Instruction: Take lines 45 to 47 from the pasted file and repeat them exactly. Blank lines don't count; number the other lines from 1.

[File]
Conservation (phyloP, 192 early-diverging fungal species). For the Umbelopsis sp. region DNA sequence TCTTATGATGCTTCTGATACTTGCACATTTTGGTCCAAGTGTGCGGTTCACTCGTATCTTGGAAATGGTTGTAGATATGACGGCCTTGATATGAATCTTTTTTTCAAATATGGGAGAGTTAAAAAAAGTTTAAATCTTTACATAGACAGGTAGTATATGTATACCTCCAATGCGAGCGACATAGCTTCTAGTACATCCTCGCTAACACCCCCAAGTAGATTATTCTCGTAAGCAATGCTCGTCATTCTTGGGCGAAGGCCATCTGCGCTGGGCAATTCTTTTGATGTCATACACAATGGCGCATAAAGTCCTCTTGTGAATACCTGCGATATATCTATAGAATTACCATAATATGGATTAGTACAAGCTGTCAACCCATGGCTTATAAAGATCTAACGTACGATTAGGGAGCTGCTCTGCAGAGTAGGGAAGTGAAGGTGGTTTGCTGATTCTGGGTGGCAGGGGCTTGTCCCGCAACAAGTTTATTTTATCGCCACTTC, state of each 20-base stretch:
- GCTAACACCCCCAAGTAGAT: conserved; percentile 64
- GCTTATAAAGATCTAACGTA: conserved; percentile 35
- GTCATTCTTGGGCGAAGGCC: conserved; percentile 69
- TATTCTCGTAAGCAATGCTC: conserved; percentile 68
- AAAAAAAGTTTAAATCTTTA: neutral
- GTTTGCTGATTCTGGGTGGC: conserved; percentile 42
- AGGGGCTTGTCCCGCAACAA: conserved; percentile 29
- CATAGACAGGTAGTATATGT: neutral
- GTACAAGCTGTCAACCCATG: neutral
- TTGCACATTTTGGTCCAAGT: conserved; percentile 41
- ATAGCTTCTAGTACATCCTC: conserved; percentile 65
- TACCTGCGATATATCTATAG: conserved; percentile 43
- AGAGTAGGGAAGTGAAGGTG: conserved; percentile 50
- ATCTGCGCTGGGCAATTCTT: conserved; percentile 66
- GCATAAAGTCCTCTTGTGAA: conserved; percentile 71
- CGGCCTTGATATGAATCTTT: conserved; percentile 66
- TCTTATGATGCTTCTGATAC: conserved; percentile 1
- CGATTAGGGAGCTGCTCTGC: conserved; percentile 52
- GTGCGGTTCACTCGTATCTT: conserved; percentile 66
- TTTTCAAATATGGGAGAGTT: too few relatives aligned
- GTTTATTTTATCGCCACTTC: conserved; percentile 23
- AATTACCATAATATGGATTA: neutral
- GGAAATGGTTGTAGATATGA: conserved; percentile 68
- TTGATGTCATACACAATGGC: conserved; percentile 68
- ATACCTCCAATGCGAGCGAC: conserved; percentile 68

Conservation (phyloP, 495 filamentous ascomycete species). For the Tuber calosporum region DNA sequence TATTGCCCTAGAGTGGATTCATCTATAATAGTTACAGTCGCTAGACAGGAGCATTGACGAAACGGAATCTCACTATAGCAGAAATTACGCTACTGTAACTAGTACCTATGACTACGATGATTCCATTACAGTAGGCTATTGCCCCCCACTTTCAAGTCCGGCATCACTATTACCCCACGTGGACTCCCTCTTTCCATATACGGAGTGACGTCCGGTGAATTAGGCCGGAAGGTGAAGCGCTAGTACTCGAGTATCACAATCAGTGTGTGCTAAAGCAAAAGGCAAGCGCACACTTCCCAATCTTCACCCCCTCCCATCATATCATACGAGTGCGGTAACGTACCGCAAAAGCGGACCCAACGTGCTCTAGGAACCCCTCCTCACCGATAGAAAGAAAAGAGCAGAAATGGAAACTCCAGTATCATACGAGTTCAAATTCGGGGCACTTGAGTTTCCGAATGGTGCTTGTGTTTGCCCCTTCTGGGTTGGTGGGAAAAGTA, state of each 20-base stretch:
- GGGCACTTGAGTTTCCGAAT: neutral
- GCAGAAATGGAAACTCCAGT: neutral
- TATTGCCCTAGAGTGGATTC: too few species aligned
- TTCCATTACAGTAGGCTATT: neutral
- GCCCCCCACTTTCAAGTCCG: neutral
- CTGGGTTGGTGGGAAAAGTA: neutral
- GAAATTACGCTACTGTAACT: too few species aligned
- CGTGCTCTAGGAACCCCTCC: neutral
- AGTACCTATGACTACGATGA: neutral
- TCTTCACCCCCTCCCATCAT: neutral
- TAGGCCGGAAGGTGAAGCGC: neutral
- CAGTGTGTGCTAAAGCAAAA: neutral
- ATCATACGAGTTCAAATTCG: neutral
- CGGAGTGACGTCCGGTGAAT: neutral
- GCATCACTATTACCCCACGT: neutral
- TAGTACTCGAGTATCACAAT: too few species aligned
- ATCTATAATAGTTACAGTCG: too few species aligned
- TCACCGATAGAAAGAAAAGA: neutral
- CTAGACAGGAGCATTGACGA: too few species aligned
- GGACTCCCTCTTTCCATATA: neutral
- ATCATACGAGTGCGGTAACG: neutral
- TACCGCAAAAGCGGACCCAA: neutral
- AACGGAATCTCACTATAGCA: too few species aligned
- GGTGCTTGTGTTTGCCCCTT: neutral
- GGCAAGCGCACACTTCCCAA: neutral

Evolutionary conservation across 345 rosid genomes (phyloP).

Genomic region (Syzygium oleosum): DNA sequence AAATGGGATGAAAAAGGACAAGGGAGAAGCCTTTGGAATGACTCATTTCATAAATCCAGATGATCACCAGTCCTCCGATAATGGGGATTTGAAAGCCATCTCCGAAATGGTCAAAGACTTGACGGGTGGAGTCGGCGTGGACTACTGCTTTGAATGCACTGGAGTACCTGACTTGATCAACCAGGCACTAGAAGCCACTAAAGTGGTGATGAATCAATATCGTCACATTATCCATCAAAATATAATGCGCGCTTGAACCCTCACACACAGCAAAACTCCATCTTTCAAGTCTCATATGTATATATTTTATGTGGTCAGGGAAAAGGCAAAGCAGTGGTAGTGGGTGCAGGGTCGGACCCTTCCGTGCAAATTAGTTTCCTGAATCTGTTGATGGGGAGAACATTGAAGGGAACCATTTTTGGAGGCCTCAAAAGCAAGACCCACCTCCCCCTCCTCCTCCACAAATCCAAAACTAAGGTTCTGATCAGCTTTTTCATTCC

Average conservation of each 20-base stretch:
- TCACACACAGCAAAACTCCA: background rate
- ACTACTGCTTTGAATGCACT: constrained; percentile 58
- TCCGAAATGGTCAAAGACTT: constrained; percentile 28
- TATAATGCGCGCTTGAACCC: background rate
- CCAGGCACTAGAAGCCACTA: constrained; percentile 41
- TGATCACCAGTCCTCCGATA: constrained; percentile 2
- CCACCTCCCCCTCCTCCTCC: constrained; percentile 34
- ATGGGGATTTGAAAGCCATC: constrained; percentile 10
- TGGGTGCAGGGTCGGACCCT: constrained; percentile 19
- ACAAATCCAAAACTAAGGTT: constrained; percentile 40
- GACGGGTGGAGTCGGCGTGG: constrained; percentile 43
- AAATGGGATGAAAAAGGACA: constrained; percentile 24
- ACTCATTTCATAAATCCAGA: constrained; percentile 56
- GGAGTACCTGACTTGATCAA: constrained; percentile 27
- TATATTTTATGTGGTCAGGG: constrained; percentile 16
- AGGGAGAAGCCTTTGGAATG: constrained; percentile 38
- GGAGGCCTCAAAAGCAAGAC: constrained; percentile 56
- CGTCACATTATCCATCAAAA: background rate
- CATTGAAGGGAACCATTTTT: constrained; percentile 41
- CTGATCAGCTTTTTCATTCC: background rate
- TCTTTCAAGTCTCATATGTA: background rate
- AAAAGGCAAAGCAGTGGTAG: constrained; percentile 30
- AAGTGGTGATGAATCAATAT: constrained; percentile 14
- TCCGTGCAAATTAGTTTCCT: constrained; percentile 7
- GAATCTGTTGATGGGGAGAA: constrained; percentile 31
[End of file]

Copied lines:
- TCACCGATAGAAAGAAAAGA: neutral
- CTAGACAGGAGCATTGACGA: too few species aligned
- GGACTCCCTCTTTCCATATA: neutral